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BMC Pulm Med. 2015 Aug 12;15:89. doi: 10.1186/s12890-015-0075-2.

Which field walking test should be used to assess functional exercise capacity in lung cancer? An observational study.

Author information

1
Department of Physiotherapy, Royal Melbourne Hospital, Grattan Street, Parkville, VIC, Australia. catherine.granger@unimelb.edu.au.
2
Department of Physiotherapy, The University of Melbourne, 161 Barry Street, Parkville, VIC, Australia. catherine.granger@unimelb.edu.au.
3
Institute for Breathing and Sleep, Heidelberg Road, Heidelberg, VIC, Australia. catherine.granger@unimelb.edu.au.
4
Department of Physiotherapy, The University of Melbourne, 161 Barry Street, Parkville, VIC, Australia. linda.denehy@unimelb.edu.au.
5
Institute for Breathing and Sleep, Heidelberg Road, Heidelberg, VIC, Australia. linda.denehy@unimelb.edu.au.
6
Department of Physiotherapy, The University of Melbourne, 161 Barry Street, Parkville, VIC, Australia. selina.parry@unimelb.edu.au.
7
Department of Physiotherapy, Royal Melbourne Hospital, Grattan Street, Parkville, VIC, Australia. joelmartin39@gmail.com.
8
Department of Respiratory and Sleep Medicine, Royal Melbourne Hospital, Grattan Street, Parkville, VIC, Australia. tim.dimitriadis@mh.org.au.
9
Department of Physiotherapy, Royal Melbourne Hospital, Grattan Street, Parkville, VIC, Australia. maeve_or19@hotmail.co.
10
Department of Respiratory and Sleep Medicine, Royal Melbourne Hospital, Grattan Street, Parkville, VIC, Australia. louis.irving@mh.org.au.

Abstract

BACKGROUND:

There is emerging evidence regarding the efficacy of exercise training to improve exercise capacity for individuals with non-small cell lung cancer (NSCLC). Cardiopulmonary exercise testing (CPET) is the gold standard measure of exercise capacity; however this laboratory test has limitations for use in research and clinical practice. Alternative field walking tests are the six-minute walk test (6MWT), incremental-shuttle walk test (ISWT) and endurance-shuttle walk test (ESWT); however there is limited information about their clinimetric properties in NSCLC.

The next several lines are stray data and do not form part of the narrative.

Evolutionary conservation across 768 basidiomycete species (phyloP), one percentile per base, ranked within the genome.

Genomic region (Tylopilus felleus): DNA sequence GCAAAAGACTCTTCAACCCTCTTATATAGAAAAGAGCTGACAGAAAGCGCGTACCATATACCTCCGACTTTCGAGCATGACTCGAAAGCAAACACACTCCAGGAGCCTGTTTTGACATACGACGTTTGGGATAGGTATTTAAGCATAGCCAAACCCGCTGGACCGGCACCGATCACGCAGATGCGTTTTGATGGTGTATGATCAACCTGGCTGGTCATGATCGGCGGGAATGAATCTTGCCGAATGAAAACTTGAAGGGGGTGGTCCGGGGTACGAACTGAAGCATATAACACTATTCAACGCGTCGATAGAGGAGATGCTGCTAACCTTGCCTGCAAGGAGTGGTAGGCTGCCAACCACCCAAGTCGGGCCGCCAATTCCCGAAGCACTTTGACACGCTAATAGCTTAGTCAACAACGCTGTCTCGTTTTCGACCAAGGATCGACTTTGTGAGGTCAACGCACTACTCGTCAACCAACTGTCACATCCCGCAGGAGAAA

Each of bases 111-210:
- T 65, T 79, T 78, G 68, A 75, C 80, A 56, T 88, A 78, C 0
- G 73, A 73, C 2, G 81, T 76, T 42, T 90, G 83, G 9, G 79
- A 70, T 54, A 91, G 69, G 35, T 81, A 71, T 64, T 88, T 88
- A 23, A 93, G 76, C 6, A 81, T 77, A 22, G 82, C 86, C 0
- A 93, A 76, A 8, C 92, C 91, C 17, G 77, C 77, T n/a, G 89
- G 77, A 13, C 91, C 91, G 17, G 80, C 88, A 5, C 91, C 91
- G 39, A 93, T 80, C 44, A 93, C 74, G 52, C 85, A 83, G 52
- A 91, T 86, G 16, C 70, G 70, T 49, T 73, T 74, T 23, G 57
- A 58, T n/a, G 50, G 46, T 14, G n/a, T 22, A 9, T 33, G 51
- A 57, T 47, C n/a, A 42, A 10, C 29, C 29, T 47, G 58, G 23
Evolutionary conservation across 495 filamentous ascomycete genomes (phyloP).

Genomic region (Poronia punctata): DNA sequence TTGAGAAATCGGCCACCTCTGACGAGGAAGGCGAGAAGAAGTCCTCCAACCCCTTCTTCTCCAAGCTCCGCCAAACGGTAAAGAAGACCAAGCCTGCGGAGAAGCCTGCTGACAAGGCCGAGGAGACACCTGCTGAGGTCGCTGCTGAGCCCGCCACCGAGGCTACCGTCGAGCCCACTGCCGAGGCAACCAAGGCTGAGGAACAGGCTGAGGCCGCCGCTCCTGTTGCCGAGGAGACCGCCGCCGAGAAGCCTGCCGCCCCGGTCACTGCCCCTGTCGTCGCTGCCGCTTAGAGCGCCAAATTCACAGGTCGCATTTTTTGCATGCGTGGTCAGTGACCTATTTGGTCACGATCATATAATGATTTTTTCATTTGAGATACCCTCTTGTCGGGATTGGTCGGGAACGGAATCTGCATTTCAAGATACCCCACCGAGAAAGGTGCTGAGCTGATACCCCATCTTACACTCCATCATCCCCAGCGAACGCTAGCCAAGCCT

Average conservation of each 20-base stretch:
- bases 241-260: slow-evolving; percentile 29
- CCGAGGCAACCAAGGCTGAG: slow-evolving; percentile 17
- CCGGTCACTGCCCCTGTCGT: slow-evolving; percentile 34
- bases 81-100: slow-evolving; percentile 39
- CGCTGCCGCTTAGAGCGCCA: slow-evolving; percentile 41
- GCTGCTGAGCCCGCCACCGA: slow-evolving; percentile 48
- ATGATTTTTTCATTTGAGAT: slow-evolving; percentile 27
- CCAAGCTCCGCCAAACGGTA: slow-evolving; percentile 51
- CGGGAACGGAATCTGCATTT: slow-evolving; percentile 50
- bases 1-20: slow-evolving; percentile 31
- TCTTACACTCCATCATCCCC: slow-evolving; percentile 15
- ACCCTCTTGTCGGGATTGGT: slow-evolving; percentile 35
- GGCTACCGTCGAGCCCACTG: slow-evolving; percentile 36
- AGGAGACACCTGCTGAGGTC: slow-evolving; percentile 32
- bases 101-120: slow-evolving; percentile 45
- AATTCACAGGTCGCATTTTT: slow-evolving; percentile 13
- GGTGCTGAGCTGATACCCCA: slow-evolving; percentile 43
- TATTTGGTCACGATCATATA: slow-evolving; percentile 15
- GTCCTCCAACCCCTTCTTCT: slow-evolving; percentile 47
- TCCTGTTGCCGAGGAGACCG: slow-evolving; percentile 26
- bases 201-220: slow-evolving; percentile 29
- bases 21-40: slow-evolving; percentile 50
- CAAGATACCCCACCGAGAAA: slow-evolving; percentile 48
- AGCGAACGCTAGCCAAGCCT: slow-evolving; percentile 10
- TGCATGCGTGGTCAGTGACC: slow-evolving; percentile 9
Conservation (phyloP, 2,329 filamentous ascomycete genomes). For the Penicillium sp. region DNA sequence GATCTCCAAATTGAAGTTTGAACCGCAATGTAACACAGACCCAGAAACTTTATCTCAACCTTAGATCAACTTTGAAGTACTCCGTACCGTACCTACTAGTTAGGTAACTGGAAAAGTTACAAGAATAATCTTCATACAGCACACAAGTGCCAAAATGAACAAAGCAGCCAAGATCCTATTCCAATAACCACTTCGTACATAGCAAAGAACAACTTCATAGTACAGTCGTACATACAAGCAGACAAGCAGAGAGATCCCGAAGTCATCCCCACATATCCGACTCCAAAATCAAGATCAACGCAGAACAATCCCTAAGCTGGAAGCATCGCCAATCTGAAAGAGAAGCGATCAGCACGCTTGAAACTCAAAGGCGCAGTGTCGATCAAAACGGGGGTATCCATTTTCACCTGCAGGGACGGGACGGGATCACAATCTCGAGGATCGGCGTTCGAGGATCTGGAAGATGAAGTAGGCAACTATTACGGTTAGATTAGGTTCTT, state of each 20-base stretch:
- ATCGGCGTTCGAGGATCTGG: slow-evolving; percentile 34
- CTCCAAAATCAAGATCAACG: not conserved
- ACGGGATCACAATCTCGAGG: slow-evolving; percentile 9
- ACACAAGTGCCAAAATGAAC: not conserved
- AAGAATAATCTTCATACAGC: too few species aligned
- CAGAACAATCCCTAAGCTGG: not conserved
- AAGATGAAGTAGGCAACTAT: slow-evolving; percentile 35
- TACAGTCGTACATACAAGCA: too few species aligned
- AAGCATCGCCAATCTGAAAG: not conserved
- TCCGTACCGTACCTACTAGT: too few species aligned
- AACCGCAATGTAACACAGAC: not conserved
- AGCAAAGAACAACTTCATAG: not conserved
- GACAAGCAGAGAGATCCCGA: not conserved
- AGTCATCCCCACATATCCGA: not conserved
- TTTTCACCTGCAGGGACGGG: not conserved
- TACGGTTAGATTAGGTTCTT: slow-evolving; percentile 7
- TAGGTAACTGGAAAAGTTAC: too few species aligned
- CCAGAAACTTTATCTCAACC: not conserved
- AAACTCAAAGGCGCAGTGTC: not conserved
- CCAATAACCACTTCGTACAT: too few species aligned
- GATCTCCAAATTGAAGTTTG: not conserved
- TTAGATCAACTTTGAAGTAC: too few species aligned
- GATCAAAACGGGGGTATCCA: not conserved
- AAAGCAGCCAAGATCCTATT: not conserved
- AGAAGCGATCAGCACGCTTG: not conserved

AIMS:

In NSCLC to determine the 1) criterion validity of the 6MWT, ISWT and ESWT against CPET; 2) construct validity of the 6MWT, ISWT and ESWT against measures of function, strength, respiratory function and health-related quality of life (HRQoL); and 3) clinical applicability of the tests.

METHODS:

Twenty participants (40 % male, mean ± SD age 66.1 ± 6.5 years) with stage I-IIIb NSCLC completed the 6MWT, ISWT, ESWT and CPET within six months of treatment. Testing order was randomised. Additional measures included Eastern Cooperative Oncology Group Performance-Status (ECOG-PS, function), respiratory function, hand-grip dynamometry and HRQoL. Correlations and regression analyses were used to assess relationships.

RESULTS:

The ISWT demonstrated criterion validity with a moderate relationship between ISWT distance and CPET peak oxygen consumption (r = 0.61, p = 0.007). Relationships between CPET and six minute walk distance (6MWD) (r = 0.24, p = 0.329) or ESWT time (r = 0.02, p = 0.942) were poor. Moderate construct validity existed for the 6MWD and respiratory function (forced vital capacity % predicted r = 0.53, p = 0.019; forced expiratory volume in the first second % predicted r = 0.55, p = 0.015). There were no relationships between the walking tests and measures of function, strength or HRQoL. The ESWT had a ceiling effect with 18 % reaching maximum time. No floor effects were seen in the tests. The mean ± SD time required to perform the individual 6MWT, ISWT and ESWT was 12.8 ± 2.5, 14.7 ± 3.7 and 16.3 ± 5.0 min respectively; in comparison to CPET which was 51.2 ± 12.7 min. Only one assessor was required to perform all field walking tests and no adverse events occurred.

CONCLUSIONS:

The ISWT is a promising measure of functional exercise capacity in lung cancer. Findings need to be confirmed in a larger sample prior to translation into practice.

PMID:
26264470
PMCID:
PMC4534028
DOI:
10.1186/s12890-015-0075-2
[Indexed for MEDLINE]
Free PMC Article

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